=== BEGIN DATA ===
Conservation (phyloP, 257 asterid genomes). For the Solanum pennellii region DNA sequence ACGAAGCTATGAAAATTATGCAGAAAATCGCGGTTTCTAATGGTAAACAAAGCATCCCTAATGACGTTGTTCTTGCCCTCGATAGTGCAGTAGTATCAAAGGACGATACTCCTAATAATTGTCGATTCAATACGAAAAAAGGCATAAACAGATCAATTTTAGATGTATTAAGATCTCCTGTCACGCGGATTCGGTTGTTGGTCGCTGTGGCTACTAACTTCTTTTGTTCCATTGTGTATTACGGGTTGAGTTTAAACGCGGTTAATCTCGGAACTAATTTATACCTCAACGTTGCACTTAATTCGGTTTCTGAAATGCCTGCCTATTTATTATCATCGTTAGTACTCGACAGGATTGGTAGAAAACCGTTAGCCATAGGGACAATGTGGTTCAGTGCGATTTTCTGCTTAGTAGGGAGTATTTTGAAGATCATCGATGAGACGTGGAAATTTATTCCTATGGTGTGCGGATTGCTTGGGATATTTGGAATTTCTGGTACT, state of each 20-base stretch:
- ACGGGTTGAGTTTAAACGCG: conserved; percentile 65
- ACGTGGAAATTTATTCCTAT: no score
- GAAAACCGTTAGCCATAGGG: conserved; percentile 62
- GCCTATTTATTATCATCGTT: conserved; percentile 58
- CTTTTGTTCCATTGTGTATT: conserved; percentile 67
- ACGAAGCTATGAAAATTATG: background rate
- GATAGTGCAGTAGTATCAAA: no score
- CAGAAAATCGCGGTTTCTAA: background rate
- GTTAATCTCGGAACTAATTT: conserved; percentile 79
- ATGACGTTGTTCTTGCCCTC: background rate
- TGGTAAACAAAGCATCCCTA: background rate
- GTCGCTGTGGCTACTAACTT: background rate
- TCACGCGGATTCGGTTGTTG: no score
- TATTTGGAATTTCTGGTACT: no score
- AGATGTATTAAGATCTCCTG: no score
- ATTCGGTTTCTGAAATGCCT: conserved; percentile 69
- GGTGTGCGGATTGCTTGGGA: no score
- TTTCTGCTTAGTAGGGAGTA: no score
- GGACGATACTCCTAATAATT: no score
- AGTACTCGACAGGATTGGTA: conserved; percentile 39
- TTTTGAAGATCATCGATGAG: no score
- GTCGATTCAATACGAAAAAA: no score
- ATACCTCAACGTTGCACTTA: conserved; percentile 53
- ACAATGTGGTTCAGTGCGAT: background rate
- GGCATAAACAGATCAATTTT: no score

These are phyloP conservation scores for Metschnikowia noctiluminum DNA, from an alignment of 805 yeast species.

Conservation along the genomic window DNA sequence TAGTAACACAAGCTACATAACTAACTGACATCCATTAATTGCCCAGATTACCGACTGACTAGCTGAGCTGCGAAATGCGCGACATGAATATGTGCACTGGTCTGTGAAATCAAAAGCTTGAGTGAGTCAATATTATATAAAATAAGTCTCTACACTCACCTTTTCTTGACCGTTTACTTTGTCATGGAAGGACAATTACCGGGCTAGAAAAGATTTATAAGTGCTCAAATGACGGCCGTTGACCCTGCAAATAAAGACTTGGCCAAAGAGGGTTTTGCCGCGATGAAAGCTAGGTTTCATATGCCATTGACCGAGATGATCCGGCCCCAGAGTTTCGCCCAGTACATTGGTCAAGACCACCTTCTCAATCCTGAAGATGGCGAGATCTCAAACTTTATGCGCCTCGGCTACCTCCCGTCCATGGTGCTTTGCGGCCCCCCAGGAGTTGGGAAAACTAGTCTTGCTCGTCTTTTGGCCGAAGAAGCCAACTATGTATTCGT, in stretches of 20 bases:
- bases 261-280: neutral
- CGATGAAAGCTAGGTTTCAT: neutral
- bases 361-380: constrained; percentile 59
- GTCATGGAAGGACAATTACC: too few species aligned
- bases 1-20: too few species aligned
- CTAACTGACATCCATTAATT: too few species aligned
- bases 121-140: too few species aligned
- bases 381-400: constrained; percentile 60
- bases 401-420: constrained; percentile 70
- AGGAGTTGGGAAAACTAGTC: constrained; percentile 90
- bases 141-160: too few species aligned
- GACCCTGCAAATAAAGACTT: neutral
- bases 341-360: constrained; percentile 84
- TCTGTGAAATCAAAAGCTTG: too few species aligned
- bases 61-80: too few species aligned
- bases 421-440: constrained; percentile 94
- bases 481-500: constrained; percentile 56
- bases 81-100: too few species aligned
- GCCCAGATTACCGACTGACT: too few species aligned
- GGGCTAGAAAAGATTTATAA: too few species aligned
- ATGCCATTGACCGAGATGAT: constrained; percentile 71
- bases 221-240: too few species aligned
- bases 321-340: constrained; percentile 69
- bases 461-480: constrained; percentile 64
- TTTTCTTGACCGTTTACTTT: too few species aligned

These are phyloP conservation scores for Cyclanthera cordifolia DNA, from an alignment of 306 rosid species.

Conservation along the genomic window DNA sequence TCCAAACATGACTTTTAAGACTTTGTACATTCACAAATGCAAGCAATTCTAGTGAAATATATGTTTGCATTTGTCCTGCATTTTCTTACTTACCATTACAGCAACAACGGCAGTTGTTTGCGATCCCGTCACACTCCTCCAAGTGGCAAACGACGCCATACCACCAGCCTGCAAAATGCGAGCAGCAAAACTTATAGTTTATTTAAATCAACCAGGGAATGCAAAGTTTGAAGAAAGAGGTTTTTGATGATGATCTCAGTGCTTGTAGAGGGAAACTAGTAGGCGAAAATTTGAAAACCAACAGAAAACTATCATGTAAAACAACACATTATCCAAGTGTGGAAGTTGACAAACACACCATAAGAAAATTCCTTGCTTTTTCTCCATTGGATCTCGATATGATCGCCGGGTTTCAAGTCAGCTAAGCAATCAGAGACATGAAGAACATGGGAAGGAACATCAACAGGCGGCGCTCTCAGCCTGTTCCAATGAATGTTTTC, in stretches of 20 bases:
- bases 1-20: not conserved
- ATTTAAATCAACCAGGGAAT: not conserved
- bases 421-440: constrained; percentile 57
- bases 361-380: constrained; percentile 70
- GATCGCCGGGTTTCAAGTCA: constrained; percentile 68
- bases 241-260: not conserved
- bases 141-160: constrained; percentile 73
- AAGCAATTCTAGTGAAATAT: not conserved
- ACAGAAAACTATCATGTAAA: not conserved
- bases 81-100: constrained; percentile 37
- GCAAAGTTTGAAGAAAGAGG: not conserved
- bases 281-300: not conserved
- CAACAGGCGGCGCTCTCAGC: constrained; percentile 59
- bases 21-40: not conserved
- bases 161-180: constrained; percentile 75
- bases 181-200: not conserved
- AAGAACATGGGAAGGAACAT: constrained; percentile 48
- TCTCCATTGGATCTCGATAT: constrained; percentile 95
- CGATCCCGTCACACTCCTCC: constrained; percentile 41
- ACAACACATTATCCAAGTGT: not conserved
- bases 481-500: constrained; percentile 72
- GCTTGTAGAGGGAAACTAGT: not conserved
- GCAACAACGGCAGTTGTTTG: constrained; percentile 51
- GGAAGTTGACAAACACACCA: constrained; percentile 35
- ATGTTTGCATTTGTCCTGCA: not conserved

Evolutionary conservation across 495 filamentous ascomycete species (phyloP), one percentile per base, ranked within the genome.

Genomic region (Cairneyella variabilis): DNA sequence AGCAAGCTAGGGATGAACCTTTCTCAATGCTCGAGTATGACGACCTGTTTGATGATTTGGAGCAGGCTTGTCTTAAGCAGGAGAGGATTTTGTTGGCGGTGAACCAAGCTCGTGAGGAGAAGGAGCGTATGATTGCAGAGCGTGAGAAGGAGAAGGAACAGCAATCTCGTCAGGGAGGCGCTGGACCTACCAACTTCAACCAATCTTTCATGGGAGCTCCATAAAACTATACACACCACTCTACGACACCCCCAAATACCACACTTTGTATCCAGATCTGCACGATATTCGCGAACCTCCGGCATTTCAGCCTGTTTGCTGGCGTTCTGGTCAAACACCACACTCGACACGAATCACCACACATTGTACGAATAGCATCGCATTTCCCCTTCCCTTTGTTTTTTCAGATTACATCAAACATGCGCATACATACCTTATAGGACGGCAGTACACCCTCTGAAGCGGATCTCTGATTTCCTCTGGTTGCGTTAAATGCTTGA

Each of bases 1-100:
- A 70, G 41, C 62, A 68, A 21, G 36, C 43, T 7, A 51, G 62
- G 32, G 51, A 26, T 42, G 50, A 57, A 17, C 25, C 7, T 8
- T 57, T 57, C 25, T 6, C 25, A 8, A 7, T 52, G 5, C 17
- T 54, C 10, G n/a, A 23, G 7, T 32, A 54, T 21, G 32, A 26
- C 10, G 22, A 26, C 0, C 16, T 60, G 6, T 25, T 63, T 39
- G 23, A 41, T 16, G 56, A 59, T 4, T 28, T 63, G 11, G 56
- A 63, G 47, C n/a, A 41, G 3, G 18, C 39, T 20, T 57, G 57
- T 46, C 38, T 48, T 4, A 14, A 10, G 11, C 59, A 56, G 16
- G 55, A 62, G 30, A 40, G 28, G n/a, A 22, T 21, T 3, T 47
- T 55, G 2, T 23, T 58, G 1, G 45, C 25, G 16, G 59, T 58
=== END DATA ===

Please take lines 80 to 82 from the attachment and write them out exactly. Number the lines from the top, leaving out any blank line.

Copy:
- ATGTTTGCATTTGTCCTGCA: not conserved

Evolutionary conservation across 495 filamentous ascomycete species (phyloP), one percentile per base, ranked within the genome.

Genomic region (Cairneyella variabilis): DNA sequence AGCAAGCTAGGGATGAACCTTTCTCAATGCTCGAGTATGACGACCTGTTTGATGATTTGGAGCAGGCTTGTCTTAAGCAGGAGAGGATTTTGTTGGCGGTGAACCAAGCTCGTGAGGAGAAGGAGCGTATGATTGCAGAGCGTGAGAAGGAGAAGGAACAGCAATCTCGTCAGGGAGGCGCTGGACCTACCAACTTCAACCAATCTTTCATGGGAGCTCCATAAAACTATACACACCACTCTACGACACCCCCAAATACCACACTTTGTATCCAGATCTGCACGATATTCGCGAACCTCCGGCATTTCAGCCTGTTTGCTGGCGTTCTGGTCAAACACCACACTCGACACGAATCACCACACATTGTACGAATAGCATCGCATTTCCCCTTCCCTTTGTTTTTTCAGATTACATCAAACATGCGCATACATACCTTATAGGACGGCAGTACACCCTCTGAAGCGGATCTCTGATTTCCTCTGGTTGCGTTAAATGCTTGA